In vitro Fertilization

AuthorMaureen McTeer
[  ]
– chapter one –
In vitro Fertilization
In vitro fertilization (IVF) is the core reproductive technology. It involves
extracting ova from a woman’s ovaries and fertilizing one or more of these
ova with sperm to create a human embryo. Originally used in cattle to
enhance not only herd quality, but also reproductive control and nan-
cial prot, IVF was rst proposed for use in women in very specic cir-
cumstances where their fallopian tubes were either damaged, diseased, or
absent. In these cases, IVF was a tool to circumvent, not cure, a woman’s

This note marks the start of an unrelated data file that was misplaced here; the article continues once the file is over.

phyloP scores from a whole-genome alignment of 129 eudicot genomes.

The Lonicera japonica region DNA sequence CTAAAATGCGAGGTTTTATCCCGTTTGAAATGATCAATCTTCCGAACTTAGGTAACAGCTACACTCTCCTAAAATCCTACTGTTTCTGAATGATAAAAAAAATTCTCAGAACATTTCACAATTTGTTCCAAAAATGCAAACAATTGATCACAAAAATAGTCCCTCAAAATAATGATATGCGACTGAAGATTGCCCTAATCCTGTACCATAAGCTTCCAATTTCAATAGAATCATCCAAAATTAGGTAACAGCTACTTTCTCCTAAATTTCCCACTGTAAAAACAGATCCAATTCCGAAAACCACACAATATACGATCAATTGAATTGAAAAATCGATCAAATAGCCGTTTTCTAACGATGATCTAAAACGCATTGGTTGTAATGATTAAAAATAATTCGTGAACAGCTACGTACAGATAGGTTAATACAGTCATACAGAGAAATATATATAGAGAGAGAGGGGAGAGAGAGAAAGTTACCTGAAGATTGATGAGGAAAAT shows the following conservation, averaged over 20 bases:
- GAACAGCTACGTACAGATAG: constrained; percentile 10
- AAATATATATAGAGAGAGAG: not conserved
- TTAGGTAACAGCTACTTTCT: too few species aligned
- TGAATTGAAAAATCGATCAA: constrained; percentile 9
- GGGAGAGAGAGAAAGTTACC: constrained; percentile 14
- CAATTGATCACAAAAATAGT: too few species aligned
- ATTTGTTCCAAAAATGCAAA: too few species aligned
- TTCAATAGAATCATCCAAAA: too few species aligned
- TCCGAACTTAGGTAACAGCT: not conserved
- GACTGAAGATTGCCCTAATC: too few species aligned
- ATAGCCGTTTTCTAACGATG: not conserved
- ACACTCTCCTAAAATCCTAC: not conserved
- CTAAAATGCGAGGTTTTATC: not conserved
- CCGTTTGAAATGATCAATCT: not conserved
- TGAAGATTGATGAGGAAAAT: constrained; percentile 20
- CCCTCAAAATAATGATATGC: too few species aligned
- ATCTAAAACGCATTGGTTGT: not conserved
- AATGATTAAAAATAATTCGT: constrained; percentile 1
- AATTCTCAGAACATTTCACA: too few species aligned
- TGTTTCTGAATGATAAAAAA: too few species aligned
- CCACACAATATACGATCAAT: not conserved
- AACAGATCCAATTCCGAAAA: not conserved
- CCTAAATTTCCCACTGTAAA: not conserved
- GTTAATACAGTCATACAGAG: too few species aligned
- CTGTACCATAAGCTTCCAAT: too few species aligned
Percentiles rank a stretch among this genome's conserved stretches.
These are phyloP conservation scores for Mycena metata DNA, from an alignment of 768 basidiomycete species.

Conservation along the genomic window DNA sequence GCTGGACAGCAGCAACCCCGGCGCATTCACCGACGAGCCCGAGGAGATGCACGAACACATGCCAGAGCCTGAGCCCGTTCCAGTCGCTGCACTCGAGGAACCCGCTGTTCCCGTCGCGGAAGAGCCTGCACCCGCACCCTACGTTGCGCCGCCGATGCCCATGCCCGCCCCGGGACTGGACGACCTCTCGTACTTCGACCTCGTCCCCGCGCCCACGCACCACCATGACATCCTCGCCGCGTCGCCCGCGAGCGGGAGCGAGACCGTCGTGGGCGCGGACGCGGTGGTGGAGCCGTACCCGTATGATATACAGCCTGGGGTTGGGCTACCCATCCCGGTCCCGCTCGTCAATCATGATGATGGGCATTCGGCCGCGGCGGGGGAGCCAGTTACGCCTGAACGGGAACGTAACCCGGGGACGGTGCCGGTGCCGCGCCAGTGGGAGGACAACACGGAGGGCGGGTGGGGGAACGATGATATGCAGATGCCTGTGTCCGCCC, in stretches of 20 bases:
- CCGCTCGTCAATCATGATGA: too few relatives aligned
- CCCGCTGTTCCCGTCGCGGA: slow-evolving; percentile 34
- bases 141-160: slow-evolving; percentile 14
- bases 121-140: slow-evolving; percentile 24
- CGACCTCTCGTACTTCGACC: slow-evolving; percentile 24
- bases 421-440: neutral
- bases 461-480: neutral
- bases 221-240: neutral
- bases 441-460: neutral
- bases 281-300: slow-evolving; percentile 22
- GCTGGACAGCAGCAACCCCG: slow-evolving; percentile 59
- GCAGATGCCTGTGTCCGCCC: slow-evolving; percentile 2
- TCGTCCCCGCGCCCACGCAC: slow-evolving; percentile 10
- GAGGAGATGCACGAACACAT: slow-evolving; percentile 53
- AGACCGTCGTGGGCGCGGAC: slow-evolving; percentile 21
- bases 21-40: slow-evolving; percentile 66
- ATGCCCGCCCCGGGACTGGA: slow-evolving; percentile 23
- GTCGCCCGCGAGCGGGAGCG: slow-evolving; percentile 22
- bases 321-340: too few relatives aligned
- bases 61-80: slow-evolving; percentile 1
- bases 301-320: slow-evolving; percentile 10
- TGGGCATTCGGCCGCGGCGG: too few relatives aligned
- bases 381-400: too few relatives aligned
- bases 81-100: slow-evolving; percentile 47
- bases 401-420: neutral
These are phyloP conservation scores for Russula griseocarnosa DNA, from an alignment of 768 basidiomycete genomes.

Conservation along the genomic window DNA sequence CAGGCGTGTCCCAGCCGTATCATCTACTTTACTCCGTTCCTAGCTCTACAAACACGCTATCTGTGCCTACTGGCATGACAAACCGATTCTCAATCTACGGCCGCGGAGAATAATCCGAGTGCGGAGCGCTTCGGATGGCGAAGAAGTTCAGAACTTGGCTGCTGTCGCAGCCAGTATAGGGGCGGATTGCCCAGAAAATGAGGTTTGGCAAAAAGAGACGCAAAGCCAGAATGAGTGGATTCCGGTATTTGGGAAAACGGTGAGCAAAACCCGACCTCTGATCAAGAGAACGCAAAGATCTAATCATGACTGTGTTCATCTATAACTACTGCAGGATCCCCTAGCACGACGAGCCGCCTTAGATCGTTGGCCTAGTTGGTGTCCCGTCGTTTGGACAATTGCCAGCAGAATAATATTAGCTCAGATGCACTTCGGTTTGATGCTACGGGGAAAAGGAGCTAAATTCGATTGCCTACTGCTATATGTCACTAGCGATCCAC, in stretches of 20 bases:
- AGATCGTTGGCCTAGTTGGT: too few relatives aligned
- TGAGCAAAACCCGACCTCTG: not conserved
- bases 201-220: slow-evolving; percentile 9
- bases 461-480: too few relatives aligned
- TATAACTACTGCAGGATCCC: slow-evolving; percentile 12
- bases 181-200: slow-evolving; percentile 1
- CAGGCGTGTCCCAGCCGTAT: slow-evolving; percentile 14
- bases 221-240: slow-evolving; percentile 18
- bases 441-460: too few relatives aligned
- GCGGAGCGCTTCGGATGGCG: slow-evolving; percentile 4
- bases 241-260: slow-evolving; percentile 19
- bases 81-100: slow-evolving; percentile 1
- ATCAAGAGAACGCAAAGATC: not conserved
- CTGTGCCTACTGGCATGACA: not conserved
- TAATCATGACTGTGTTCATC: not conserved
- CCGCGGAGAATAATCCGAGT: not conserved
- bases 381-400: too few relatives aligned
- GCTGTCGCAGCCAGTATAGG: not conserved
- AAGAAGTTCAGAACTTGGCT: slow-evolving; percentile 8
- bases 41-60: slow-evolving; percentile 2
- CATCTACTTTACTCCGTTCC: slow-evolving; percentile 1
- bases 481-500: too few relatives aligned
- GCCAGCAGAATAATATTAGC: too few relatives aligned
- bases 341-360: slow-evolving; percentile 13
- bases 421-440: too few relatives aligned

infertility, merely bypassing a physiological problem to allow the human
embryo to be inserted directly into the woman’s womb, where it would
hopefully implant in the uterine wall, begin to develop, and result in both
a viable pregnancy and a healthy live birth.
is was the case with the British mother of Louise Brown, the rst
baby born using IVF. Since then, estimates are that more than  mil-
lion children have been born worldwide using IVF alone or used with
one of its reproductive oshoots. e Canadian Fertility and Androl-
ogy Society estimates that  percent of couples seek medical advice for
infertility- related problems and that fully two-thirds of them need spe-
cialist interventions. One in six remains the most frequent estimate for
couples unable to conceive after one full year of regular unprotected
sexual intercourse, a gure that has remained constant for decades.

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